The rest of the coding depends on Mozilla technology. The standard compiled distributions provide at least two executables, mozilla and regxpcom. Here, a binary named xpcshell is used as well. This binary is Mozilla's JavaScript equivalent of the Perl interpreter; it has no GUI support. xpcshell sometimes is a good starting point for development, but it is never essential. To acquire this binary, a full compilation of Mozilla is required. First, check toolchain requirements against www.mozilla.org/build. Next, grab the source by FTP or remote CVS. A major release rather than a nightly release is recommended. Once unpacked, follow standard compilation steps:

cd mozilla
./configure --disable-debug
make install

Debug versions are slow and have messy diagnostics; although harmless, they're avoided here. The build takes an hour-plus to finish and requires up to 1GB of space. The resulting binaries are located in mozilla/dist/bin. They can be run from that directory or from anywhere if the MOZILLA_FIVE_HOME and LD_LIBRARY_PATH environment variables are set and exported to that directory's absolute path. Now all the required binaries and shell scripts are available.

With Perl, the output of ps(1) needs to be sucked up into a coding environment. In this case, that's a JavaScript interpreter. To do this, you need more than language syntax—you need support for I/O. In Perl, support is built into core language functions. By comparison, JavaScript has no I/O functions. In Mozilla, that I/O support is added using objects. Such objects cannot come from a scripting library, because the core language has no I/O. So, a Perl use or require doesn't work. There are no back-tick operations either, such as echo `pwd`. Instead, Mozilla has XPCOM.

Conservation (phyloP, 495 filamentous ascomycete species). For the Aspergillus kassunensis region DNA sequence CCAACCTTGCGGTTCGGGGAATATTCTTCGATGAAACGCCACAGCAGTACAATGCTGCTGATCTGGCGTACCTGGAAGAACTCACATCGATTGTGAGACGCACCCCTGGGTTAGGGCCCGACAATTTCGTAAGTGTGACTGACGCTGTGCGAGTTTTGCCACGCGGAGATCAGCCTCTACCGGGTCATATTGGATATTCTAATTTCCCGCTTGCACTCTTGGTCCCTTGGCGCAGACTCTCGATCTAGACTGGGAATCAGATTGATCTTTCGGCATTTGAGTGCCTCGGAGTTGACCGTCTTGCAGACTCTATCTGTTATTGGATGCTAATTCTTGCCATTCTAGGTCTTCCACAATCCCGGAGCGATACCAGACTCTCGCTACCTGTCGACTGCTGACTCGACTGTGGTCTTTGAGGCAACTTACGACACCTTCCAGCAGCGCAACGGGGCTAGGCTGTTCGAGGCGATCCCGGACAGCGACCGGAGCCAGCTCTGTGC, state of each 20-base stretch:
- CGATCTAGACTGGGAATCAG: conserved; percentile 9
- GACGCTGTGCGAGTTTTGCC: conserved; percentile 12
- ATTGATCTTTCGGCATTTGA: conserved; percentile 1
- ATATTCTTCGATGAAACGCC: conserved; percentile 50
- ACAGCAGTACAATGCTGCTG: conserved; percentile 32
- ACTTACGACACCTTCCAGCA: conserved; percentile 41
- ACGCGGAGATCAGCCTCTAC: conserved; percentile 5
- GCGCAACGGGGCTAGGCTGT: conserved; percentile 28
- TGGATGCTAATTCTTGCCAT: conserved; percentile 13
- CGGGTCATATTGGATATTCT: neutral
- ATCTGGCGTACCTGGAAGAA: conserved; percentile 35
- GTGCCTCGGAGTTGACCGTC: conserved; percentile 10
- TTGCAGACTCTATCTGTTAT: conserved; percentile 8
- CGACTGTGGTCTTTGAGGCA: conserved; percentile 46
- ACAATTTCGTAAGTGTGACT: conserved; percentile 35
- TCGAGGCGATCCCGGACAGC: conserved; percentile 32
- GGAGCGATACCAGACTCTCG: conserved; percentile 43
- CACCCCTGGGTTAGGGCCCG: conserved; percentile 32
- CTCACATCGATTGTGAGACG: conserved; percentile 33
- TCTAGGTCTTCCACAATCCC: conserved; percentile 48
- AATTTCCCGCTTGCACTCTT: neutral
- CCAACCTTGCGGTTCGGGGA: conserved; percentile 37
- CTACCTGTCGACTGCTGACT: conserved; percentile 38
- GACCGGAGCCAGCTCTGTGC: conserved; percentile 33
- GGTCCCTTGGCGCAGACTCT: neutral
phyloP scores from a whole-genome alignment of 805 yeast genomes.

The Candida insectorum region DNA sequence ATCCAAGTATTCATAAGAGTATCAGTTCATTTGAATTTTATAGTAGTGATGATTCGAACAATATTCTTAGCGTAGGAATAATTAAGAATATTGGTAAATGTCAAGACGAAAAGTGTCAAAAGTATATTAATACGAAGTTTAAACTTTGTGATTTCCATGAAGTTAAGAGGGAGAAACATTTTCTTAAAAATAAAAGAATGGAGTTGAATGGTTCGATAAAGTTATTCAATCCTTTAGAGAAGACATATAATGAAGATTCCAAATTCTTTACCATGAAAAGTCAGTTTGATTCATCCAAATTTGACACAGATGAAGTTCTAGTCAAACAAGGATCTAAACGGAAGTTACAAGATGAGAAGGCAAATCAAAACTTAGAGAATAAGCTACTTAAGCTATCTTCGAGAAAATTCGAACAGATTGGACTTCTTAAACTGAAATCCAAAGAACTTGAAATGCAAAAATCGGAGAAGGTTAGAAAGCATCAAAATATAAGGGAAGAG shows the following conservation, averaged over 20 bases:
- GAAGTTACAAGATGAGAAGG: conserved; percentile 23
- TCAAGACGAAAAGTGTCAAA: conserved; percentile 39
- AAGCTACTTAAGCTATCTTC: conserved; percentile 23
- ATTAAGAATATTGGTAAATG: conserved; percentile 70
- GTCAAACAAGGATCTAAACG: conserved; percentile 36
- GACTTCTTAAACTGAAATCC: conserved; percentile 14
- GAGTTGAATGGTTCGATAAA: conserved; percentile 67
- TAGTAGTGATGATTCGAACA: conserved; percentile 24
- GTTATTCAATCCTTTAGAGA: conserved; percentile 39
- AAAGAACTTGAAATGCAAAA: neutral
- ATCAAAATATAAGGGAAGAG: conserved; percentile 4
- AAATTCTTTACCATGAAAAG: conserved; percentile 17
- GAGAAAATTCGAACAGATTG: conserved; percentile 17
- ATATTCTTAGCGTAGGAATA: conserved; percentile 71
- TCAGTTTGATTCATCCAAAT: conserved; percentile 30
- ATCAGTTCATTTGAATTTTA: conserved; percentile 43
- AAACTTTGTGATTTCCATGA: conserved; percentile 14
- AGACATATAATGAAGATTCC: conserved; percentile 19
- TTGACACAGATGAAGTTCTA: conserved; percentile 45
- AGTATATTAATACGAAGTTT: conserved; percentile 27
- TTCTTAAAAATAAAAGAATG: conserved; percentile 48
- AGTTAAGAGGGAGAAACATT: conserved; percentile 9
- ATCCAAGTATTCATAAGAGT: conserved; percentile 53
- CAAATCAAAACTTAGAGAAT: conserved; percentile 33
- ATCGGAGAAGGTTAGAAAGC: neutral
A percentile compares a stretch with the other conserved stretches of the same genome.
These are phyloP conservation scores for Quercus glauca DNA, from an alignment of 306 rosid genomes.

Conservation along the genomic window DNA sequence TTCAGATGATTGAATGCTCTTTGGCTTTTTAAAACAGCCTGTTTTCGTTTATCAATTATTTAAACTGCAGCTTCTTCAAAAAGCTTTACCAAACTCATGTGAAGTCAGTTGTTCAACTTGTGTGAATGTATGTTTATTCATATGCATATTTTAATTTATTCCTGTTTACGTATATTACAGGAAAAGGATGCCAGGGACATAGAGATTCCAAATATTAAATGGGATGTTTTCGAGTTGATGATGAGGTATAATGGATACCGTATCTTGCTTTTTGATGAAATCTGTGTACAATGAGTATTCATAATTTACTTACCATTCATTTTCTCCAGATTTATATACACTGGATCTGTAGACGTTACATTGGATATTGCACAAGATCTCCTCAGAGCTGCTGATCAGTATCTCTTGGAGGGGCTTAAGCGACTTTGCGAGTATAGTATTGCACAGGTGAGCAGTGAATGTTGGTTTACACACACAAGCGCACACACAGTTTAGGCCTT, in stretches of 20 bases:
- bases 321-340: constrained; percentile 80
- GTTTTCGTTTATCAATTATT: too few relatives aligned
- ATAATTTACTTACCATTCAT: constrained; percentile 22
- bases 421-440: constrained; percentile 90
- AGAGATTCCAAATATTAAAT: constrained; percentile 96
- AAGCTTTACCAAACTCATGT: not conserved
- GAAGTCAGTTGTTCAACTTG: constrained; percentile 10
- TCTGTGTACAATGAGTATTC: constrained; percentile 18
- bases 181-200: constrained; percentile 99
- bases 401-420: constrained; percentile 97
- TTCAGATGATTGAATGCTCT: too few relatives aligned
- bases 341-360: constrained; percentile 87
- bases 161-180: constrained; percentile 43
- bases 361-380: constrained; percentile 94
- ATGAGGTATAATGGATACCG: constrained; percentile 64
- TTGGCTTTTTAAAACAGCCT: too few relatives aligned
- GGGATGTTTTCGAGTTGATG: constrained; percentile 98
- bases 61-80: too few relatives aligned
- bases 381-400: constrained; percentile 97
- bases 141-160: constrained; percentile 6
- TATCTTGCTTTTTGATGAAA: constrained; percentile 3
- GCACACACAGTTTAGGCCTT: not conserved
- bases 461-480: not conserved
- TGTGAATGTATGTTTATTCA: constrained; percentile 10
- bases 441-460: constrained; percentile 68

XPCOM is an implementation of Microsoft's COM, and it works portably on Linux/UNIX, Windows and Macintosh. It's restricted to a single process at the moment; there's no DCOM. XPCOM/COM is the fastest way to add new functionality to a scripting environment. It hooks up a compiled (say C or C++) object to an object reference in the scripting language. The nearest Perl equivalent is XM, but XPCOM does not require the re-linking that XM demands. Mozilla includes thousands of XPCOM objects by default. XPCOM is not some Java-like virtual machine at work, however. XPCOM objects usually are compiled code that runs efficiently on the bare metal.